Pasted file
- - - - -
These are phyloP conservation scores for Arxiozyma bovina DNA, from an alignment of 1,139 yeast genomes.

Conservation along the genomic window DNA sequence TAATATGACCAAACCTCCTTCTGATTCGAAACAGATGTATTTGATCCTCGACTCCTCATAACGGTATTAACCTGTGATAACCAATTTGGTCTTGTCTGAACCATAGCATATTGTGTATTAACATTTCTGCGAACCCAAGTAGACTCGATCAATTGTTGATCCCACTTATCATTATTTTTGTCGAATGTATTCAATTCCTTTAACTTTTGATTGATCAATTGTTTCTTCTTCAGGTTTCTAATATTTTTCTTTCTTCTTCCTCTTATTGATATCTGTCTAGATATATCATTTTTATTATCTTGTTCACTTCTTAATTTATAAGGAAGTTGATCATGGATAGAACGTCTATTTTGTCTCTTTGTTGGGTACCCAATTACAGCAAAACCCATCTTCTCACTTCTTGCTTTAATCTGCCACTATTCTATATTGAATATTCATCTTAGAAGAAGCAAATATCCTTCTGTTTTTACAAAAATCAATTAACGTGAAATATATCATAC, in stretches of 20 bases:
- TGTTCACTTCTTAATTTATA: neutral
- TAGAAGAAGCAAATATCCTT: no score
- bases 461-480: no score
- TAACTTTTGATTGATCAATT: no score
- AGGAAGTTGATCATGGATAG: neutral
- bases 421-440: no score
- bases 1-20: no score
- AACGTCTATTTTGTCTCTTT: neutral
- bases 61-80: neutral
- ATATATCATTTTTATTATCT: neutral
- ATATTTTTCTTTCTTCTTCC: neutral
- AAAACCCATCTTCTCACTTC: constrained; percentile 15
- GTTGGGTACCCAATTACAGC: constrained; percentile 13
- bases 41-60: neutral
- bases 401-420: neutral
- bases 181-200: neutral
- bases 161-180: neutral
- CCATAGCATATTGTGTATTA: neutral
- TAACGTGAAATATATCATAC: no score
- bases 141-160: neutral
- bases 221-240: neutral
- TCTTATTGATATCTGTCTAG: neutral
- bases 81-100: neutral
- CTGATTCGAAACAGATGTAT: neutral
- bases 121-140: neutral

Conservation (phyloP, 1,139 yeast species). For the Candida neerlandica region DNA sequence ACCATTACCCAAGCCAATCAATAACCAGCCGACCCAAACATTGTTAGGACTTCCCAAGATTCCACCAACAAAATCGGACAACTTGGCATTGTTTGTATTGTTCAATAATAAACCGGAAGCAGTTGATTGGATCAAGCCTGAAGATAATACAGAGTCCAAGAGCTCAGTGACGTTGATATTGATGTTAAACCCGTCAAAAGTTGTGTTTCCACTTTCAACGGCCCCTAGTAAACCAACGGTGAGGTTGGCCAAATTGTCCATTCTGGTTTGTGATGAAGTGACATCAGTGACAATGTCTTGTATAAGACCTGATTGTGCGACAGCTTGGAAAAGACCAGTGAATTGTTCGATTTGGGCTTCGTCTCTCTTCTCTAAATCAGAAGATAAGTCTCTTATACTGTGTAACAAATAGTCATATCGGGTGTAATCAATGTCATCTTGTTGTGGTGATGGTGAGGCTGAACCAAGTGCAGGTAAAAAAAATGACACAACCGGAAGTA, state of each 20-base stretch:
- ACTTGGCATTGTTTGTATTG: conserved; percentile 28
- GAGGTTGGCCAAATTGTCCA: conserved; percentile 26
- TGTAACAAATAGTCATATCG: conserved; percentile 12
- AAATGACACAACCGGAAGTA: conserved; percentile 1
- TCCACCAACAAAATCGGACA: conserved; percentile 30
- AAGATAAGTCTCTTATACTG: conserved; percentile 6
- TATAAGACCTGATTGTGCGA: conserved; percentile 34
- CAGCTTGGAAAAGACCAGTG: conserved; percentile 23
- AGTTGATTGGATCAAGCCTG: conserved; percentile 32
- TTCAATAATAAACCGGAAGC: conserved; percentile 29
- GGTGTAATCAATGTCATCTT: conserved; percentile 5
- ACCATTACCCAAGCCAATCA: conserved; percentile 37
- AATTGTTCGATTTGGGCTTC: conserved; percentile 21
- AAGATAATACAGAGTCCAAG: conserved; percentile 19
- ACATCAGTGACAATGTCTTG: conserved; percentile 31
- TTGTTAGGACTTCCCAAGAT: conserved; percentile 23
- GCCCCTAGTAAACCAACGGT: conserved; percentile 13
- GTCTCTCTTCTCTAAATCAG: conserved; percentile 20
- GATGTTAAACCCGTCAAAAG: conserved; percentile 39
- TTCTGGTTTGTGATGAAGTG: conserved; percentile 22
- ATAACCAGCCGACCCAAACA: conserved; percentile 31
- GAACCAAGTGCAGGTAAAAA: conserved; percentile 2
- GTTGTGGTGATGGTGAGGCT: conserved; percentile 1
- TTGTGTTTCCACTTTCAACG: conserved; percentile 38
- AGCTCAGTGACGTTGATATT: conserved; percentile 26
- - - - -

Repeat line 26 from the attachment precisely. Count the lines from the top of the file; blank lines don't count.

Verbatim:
- CTGATTCGAAACAGATGTAT: neutral